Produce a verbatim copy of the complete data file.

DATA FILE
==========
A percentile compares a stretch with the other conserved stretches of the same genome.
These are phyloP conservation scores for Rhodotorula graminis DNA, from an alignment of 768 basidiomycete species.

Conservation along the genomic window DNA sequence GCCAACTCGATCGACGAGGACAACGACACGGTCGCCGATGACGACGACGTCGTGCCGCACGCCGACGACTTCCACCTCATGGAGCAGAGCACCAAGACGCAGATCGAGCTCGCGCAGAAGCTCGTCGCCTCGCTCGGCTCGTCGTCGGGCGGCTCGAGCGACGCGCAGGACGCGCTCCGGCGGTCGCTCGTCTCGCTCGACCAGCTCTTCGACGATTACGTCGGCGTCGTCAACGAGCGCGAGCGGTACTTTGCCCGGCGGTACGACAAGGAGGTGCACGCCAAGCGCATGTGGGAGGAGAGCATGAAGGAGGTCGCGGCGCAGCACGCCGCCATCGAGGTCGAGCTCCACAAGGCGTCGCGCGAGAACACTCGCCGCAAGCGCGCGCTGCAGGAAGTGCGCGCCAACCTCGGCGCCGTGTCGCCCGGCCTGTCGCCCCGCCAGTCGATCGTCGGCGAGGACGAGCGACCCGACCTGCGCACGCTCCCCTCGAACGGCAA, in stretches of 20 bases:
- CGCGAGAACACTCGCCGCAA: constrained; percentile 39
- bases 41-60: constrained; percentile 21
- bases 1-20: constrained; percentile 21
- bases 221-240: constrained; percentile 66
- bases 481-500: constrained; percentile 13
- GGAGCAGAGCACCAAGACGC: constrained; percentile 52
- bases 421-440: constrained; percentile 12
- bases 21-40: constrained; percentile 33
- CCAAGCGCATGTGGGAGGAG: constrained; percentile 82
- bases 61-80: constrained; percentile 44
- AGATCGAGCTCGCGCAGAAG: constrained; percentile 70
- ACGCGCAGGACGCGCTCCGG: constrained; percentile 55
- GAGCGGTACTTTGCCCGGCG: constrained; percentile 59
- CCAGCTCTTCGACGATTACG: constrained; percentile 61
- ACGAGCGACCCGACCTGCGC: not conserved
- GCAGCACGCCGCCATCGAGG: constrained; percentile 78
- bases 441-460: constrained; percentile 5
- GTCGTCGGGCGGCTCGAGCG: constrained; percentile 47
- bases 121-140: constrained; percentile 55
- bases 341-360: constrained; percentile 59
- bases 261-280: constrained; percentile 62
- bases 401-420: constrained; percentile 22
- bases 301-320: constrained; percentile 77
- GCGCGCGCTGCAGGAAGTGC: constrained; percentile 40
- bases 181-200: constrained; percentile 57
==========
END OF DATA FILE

A percentile compares a stretch with the other conserved stretches of the same genome.
These are phyloP conservation scores for Rhodotorula graminis DNA, from an alignment of 768 basidiomycete species.

Conservation along the genomic window DNA sequence GCCAACTCGATCGACGAGGACAACGACACGGTCGCCGATGACGACGACGTCGTGCCGCACGCCGACGACTTCCACCTCATGGAGCAGAGCACCAAGACGCAGATCGAGCTCGCGCAGAAGCTCGTCGCCTCGCTCGGCTCGTCGTCGGGCGGCTCGAGCGACGCGCAGGACGCGCTCCGGCGGTCGCTCGTCTCGCTCGACCAGCTCTTCGACGATTACGTCGGCGTCGTCAACGAGCGCGAGCGGTACTTTGCCCGGCGGTACGACAAGGAGGTGCACGCCAAGCGCATGTGGGAGGAGAGCATGAAGGAGGTCGCGGCGCAGCACGCCGCCATCGAGGTCGAGCTCCACAAGGCGTCGCGCGAGAACACTCGCCGCAAGCGCGCGCTGCAGGAAGTGCGCGCCAACCTCGGCGCCGTGTCGCCCGGCCTGTCGCCCCGCCAGTCGATCGTCGGCGAGGACGAGCGACCCGACCTGCGCACGCTCCCCTCGAACGGCAA, in stretches of 20 bases:
- CGCGAGAACACTCGCCGCAA: constrained; percentile 39
- bases 41-60: constrained; percentile 21
- bases 1-20: constrained; percentile 21
- bases 221-240: constrained; percentile 66
- bases 481-500: constrained; percentile 13
- GGAGCAGAGCACCAAGACGC: constrained; percentile 52
- bases 421-440: constrained; percentile 12
- bases 21-40: constrained; percentile 33
- CCAAGCGCATGTGGGAGGAG: constrained; percentile 82
- bases 61-80: constrained; percentile 44
- AGATCGAGCTCGCGCAGAAG: constrained; percentile 70
- ACGCGCAGGACGCGCTCCGG: constrained; percentile 55
- GAGCGGTACTTTGCCCGGCG: constrained; percentile 59
- CCAGCTCTTCGACGATTACG: constrained; percentile 61
- ACGAGCGACCCGACCTGCGC: not conserved
- GCAGCACGCCGCCATCGAGG: constrained; percentile 78
- bases 441-460: constrained; percentile 5
- GTCGTCGGGCGGCTCGAGCG: constrained; percentile 47
- bases 121-140: constrained; percentile 55
- bases 341-360: constrained; percentile 59
- bases 261-280: constrained; percentile 62
- bases 401-420: constrained; percentile 22
- bases 301-320: constrained; percentile 77
- GCGCGCGCTGCAGGAAGTGC: constrained; percentile 40
- bases 181-200: constrained; percentile 57